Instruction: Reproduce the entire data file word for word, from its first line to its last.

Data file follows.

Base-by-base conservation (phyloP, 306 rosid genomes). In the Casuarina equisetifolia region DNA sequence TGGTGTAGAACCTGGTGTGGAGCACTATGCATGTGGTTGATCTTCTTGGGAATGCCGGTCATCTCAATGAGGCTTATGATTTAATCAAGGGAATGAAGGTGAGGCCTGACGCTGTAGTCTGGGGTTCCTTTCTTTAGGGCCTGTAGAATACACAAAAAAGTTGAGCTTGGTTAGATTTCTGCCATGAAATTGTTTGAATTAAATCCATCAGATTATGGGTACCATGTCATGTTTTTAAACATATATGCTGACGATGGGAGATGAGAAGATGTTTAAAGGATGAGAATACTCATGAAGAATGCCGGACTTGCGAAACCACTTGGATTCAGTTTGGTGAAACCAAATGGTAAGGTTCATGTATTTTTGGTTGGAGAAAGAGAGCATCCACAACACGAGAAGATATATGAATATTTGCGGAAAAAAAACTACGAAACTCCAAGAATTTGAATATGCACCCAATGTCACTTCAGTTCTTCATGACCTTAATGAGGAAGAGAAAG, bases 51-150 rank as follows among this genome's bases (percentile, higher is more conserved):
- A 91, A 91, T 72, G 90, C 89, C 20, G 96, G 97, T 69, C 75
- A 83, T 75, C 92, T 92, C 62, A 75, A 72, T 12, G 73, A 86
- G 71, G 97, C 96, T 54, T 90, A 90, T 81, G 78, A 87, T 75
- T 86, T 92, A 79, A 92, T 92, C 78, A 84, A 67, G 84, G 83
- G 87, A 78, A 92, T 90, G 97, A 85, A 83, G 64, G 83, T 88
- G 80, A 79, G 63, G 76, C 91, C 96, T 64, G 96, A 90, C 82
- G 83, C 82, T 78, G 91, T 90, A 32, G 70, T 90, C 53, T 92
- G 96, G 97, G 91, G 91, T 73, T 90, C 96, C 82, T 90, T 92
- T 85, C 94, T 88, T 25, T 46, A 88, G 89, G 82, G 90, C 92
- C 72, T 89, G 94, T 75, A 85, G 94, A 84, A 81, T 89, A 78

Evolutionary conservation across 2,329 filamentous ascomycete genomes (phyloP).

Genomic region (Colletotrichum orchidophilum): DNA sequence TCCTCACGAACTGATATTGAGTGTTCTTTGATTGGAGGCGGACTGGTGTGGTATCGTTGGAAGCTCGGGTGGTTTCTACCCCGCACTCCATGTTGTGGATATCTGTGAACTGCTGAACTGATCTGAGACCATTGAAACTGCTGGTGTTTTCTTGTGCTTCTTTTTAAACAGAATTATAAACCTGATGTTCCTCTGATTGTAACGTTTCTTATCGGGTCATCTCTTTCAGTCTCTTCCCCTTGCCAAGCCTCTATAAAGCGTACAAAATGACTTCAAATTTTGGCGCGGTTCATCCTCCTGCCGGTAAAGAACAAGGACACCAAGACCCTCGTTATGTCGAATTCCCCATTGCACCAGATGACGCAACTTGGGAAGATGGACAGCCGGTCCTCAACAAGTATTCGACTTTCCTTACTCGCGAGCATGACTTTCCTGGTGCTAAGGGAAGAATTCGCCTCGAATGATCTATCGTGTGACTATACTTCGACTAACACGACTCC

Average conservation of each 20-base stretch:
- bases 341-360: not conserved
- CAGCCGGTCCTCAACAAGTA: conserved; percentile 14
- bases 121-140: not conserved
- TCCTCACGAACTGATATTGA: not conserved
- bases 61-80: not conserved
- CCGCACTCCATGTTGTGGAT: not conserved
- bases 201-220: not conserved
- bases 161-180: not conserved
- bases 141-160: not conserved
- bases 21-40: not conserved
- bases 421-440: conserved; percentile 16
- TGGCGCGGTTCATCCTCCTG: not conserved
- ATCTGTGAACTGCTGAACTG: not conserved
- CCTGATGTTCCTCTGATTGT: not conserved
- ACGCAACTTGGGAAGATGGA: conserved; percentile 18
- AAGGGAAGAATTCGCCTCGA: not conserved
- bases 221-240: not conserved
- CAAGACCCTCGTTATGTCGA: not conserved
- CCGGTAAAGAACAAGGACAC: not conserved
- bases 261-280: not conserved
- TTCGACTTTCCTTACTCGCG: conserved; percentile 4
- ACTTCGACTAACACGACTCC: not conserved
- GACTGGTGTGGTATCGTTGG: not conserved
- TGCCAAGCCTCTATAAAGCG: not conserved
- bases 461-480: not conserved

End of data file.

Base-by-base conservation (phyloP, 306 rosid genomes). In the Casuarina equisetifolia region DNA sequence TGGTGTAGAACCTGGTGTGGAGCACTATGCATGTGGTTGATCTTCTTGGGAATGCCGGTCATCTCAATGAGGCTTATGATTTAATCAAGGGAATGAAGGTGAGGCCTGACGCTGTAGTCTGGGGTTCCTTTCTTTAGGGCCTGTAGAATACACAAAAAAGTTGAGCTTGGTTAGATTTCTGCCATGAAATTGTTTGAATTAAATCCATCAGATTATGGGTACCATGTCATGTTTTTAAACATATATGCTGACGATGGGAGATGAGAAGATGTTTAAAGGATGAGAATACTCATGAAGAATGCCGGACTTGCGAAACCACTTGGATTCAGTTTGGTGAAACCAAATGGTAAGGTTCATGTATTTTTGGTTGGAGAAAGAGAGCATCCACAACACGAGAAGATATATGAATATTTGCGGAAAAAAAACTACGAAACTCCAAGAATTTGAATATGCACCCAATGTCACTTCAGTTCTTCATGACCTTAATGAGGAAGAGAAAG, bases 51-150 rank as follows among this genome's bases (percentile, higher is more conserved):
- A 91, A 91, T 72, G 90, C 89, C 20, G 96, G 97, T 69, C 75
- A 83, T 75, C 92, T 92, C 62, A 75, A 72, T 12, G 73, A 86
- G 71, G 97, C 96, T 54, T 90, A 90, T 81, G 78, A 87, T 75
- T 86, T 92, A 79, A 92, T 92, C 78, A 84, A 67, G 84, G 83
- G 87, A 78, A 92, T 90, G 97, A 85, A 83, G 64, G 83, T 88
- G 80, A 79, G 63, G 76, C 91, C 96, T 64, G 96, A 90, C 82
- G 83, C 82, T 78, G 91, T 90, A 32, G 70, T 90, C 53, T 92
- G 96, G 97, G 91, G 91, T 73, T 90, C 96, C 82, T 90, T 92
- T 85, C 94, T 88, T 25, T 46, A 88, G 89, G 82, G 90, C 92
- C 72, T 89, G 94, T 75, A 85, G 94, A 84, A 81, T 89, A 78

Evolutionary conservation across 2,329 filamentous ascomycete genomes (phyloP).

Genomic region (Colletotrichum orchidophilum): DNA sequence TCCTCACGAACTGATATTGAGTGTTCTTTGATTGGAGGCGGACTGGTGTGGTATCGTTGGAAGCTCGGGTGGTTTCTACCCCGCACTCCATGTTGTGGATATCTGTGAACTGCTGAACTGATCTGAGACCATTGAAACTGCTGGTGTTTTCTTGTGCTTCTTTTTAAACAGAATTATAAACCTGATGTTCCTCTGATTGTAACGTTTCTTATCGGGTCATCTCTTTCAGTCTCTTCCCCTTGCCAAGCCTCTATAAAGCGTACAAAATGACTTCAAATTTTGGCGCGGTTCATCCTCCTGCCGGTAAAGAACAAGGACACCAAGACCCTCGTTATGTCGAATTCCCCATTGCACCAGATGACGCAACTTGGGAAGATGGACAGCCGGTCCTCAACAAGTATTCGACTTTCCTTACTCGCGAGCATGACTTTCCTGGTGCTAAGGGAAGAATTCGCCTCGAATGATCTATCGTGTGACTATACTTCGACTAACACGACTCC

Average conservation of each 20-base stretch:
- bases 341-360: not conserved
- CAGCCGGTCCTCAACAAGTA: conserved; percentile 14
- bases 121-140: not conserved
- TCCTCACGAACTGATATTGA: not conserved
- bases 61-80: not conserved
- CCGCACTCCATGTTGTGGAT: not conserved
- bases 201-220: not conserved
- bases 161-180: not conserved
- bases 141-160: not conserved
- bases 21-40: not conserved
- bases 421-440: conserved; percentile 16
- TGGCGCGGTTCATCCTCCTG: not conserved
- ATCTGTGAACTGCTGAACTG: not conserved
- CCTGATGTTCCTCTGATTGT: not conserved
- ACGCAACTTGGGAAGATGGA: conserved; percentile 18
- AAGGGAAGAATTCGCCTCGA: not conserved
- bases 221-240: not conserved
- CAAGACCCTCGTTATGTCGA: not conserved
- CCGGTAAAGAACAAGGACAC: not conserved
- bases 261-280: not conserved
- TTCGACTTTCCTTACTCGCG: conserved; percentile 4
- ACTTCGACTAACACGACTCC: not conserved
- GACTGGTGTGGTATCGTTGG: not conserved
- TGCCAAGCCTCTATAAAGCG: not conserved
- bases 461-480: not conserved